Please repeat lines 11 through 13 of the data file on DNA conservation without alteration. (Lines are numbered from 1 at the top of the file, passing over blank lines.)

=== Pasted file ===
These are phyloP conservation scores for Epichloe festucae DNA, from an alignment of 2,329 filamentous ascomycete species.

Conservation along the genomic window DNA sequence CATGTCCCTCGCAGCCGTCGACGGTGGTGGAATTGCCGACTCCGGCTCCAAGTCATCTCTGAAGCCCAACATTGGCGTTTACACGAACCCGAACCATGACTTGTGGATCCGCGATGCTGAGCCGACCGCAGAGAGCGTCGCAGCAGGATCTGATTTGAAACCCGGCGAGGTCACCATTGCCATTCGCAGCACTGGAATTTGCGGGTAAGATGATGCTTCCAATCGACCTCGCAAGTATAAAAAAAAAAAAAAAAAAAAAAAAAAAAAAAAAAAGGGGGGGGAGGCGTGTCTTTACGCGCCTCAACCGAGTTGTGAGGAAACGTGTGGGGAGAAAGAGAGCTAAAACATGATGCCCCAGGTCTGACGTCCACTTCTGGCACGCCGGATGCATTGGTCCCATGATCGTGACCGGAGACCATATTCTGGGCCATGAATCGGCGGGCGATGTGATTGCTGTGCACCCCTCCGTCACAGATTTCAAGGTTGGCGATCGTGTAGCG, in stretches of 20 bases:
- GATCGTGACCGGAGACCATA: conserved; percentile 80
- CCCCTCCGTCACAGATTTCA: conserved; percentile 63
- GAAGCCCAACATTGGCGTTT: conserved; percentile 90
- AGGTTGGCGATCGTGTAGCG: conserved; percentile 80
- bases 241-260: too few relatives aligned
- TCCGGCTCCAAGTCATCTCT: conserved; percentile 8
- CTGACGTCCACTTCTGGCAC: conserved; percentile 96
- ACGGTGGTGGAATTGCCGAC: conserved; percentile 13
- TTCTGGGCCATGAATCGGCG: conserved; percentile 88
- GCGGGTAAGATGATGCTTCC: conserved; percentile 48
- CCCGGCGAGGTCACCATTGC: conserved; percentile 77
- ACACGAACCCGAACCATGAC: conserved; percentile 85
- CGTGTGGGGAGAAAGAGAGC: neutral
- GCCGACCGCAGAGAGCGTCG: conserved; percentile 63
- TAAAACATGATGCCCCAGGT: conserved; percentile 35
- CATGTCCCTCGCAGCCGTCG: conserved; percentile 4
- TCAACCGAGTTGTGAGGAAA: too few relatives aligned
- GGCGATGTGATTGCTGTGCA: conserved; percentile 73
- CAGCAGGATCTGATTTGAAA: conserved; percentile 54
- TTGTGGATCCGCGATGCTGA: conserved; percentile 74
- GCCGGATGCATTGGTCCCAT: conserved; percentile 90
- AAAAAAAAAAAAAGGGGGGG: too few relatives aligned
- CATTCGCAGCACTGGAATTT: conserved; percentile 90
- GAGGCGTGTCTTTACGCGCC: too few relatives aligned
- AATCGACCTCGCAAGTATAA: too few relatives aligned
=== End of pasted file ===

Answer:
- TTCTGGGCCATGAATCGGCG: conserved; percentile 88
- GCGGGTAAGATGATGCTTCC: conserved; percentile 48
- CCCGGCGAGGTCACCATTGC: conserved; percentile 77